No, that’s not the problem. Even if you assume that the root of the human tree is much shallower than we think, i.e. even if you assume YEC, his method does not work. This shows Jeanson to be comically inept, even in his own terms. You desperately need to find a new hero.
Rather they will be very quiet about it. If you don’t have anything nice to say, don’t say anything. If Jeanson were on to something, however, that would not be the case. They would be trumpeting it. The silence in this case is damning.
Silly population geneticists wasting their time developing tools like PSMC and ABC - if only Jeanson could have told them all years ago that all they have to do is count the number of branches in a phylogeny to estimate population sizes through time!
Why “almost”? Once your method is shown to be useless, you should stop. Period.
Not that many times. He’s fudging, and he’s misrepresenting the sources he claims to be using.
You are understanding Jeanson’s claim. Jeanson’s claim is wrong.
Coalescence theory isn’t about evolution, per se. It’s about how ancestry works. To state the problem very simply, Jeanson’s model doesn’t consider any men who have only daughters. Their Y-chromosome lineage drops out. In any population, some Y-chromosome lineages will disappear in every generation because of such men. Even in a population of constant size, that means that the Y-chromosome ancestry will narrow down as you go back in time, down to a single individual. But that single individual would have been only one man in a population of many millions of men, most of whom would have current descendants. But he’s the only man whose Y-chromosome descents don’t end at some point in daughters.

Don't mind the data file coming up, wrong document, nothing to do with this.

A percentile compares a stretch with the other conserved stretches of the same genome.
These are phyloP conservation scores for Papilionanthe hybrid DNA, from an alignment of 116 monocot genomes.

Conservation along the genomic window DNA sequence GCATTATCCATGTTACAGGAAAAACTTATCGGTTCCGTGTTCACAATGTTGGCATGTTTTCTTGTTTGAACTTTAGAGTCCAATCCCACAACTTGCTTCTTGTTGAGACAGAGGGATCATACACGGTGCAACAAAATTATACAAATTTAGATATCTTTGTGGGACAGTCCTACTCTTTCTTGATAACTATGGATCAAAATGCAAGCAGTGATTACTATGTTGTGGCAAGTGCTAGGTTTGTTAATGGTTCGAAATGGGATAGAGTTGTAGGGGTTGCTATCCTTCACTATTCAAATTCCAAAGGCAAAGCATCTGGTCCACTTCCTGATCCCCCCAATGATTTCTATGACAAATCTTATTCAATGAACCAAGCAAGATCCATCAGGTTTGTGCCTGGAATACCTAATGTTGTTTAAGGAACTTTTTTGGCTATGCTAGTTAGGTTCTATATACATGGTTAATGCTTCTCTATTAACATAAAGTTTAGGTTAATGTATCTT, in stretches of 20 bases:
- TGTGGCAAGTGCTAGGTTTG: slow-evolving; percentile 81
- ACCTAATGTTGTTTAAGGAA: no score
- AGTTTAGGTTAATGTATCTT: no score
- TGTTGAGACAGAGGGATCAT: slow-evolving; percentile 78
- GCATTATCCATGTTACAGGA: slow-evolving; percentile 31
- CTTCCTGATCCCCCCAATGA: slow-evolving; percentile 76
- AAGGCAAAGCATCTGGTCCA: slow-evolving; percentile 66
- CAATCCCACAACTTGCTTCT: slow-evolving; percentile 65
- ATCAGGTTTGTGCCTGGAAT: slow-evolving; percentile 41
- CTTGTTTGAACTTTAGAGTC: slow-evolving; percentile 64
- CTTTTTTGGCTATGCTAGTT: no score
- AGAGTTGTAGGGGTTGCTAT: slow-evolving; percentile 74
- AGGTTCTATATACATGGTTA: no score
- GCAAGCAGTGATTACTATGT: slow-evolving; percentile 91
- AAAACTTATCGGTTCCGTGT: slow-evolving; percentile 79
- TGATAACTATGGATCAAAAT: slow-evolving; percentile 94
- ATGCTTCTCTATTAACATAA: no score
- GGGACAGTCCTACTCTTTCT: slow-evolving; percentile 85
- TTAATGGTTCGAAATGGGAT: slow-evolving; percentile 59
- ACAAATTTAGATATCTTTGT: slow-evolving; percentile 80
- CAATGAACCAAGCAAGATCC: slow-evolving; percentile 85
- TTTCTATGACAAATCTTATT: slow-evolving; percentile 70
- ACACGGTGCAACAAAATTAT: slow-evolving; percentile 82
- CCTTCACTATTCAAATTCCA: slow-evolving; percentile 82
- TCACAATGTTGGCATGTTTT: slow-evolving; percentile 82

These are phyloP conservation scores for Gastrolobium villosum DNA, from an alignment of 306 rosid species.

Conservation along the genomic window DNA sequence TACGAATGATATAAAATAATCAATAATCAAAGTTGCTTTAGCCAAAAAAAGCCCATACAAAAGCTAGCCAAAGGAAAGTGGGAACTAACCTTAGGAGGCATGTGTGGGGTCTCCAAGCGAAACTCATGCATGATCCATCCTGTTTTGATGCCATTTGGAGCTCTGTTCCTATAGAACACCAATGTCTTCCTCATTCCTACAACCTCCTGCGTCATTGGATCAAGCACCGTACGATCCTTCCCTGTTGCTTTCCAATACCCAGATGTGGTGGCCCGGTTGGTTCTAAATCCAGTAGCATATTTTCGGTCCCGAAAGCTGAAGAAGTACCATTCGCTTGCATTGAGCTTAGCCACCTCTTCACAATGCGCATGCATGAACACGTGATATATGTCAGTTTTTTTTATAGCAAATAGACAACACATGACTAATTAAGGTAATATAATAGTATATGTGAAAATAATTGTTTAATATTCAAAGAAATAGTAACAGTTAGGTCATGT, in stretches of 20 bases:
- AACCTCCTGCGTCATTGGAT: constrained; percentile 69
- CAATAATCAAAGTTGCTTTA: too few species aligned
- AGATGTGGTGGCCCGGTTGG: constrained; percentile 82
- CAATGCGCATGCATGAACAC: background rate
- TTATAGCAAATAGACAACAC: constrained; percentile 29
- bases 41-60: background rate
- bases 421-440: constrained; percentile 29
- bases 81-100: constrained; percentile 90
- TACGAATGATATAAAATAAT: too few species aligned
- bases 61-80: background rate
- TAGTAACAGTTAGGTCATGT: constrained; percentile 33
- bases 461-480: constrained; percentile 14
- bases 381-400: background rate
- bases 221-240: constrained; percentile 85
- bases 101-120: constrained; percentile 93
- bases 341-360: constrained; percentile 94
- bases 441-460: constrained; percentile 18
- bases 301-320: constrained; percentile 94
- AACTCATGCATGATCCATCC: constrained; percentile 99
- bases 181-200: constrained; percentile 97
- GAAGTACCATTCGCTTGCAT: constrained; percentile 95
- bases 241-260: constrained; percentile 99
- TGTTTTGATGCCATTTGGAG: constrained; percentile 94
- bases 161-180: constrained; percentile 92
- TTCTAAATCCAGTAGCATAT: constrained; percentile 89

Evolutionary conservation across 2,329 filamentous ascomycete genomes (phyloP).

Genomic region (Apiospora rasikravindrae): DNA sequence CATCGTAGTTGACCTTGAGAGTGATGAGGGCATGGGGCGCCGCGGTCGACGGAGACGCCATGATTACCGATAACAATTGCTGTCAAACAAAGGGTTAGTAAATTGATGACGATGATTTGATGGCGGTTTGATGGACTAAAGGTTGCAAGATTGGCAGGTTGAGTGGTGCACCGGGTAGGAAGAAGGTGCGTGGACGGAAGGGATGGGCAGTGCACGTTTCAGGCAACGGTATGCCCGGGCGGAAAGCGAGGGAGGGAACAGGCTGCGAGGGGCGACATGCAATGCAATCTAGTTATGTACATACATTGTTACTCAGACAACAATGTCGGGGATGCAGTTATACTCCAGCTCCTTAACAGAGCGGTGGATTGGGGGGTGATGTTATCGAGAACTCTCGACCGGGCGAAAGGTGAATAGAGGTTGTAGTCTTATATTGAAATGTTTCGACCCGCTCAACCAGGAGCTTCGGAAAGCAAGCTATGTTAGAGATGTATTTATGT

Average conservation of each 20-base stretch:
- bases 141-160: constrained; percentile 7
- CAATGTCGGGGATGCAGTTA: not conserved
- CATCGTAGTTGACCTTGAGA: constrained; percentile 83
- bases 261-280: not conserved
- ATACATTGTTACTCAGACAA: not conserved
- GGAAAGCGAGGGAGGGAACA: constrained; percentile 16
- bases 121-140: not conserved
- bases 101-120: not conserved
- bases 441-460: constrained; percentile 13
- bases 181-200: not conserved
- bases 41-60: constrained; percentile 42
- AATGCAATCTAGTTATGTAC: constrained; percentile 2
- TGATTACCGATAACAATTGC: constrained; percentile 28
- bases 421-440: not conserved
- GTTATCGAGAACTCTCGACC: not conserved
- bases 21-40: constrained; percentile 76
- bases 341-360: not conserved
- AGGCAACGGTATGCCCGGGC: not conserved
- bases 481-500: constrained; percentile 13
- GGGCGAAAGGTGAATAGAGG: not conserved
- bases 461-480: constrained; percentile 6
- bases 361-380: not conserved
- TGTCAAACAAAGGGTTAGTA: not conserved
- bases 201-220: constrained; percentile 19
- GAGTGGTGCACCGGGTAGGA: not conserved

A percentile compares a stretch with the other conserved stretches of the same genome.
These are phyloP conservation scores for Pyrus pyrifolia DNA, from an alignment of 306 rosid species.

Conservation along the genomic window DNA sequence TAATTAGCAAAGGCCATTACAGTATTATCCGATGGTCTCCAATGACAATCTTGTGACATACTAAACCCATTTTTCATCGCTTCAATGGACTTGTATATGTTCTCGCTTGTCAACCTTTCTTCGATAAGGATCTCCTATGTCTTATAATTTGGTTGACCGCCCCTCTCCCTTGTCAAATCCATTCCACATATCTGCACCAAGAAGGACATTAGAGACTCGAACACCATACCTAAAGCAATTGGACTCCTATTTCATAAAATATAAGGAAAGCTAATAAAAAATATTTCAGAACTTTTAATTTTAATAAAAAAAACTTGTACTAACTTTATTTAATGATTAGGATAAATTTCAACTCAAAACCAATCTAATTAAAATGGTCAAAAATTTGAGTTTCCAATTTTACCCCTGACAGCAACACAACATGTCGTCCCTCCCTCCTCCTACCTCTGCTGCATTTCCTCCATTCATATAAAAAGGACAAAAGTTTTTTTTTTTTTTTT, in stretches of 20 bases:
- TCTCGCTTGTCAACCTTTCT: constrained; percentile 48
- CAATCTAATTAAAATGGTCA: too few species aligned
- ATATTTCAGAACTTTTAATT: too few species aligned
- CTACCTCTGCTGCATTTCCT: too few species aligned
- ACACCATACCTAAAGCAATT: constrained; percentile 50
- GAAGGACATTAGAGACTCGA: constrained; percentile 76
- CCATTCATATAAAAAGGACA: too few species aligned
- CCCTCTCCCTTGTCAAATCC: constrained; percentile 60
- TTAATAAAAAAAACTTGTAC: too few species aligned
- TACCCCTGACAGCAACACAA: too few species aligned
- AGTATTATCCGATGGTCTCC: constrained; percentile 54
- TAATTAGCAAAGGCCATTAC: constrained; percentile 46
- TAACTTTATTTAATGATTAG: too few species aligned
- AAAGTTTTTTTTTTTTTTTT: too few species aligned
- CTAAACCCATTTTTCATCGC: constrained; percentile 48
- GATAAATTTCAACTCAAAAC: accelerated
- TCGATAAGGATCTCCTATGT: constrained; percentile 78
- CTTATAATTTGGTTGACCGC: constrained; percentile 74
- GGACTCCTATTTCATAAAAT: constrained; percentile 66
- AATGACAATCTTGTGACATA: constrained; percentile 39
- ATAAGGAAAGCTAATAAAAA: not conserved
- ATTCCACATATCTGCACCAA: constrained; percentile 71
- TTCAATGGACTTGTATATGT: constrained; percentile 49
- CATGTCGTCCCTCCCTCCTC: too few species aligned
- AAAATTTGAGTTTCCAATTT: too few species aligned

It’s about mtDNA, but works just as well for Y chromosome DNA if you swap the sexes.
Each row is a different generation, so the top row represents the first generation of this population, and the bottom row represents the 5th generation. As you can, this hypothetical population has a constant population size - there are 8 women (men) in each generation. The lines connect ancestors with descendants.
In the latest generation (bottom row), you can see that there are only women (men) coloured in black, indicating (along with the connecting lines) that they descended from the woman (man) coloured in black in the first generation (top row).
If we construct a phylogeny using the 8 modern-day (latest generation) women (men) and then apply Jeanson’s method to it (counting the number of branches through time), we would conclude that the population grew from 1 in the first generation, 2 in the second, 3 in the third, 5 in the fourth, and 8 in the fifth. But we know that the population size was constant, so Jeanson’s method leads to a completely incorrect conclusion and is therefore invalid.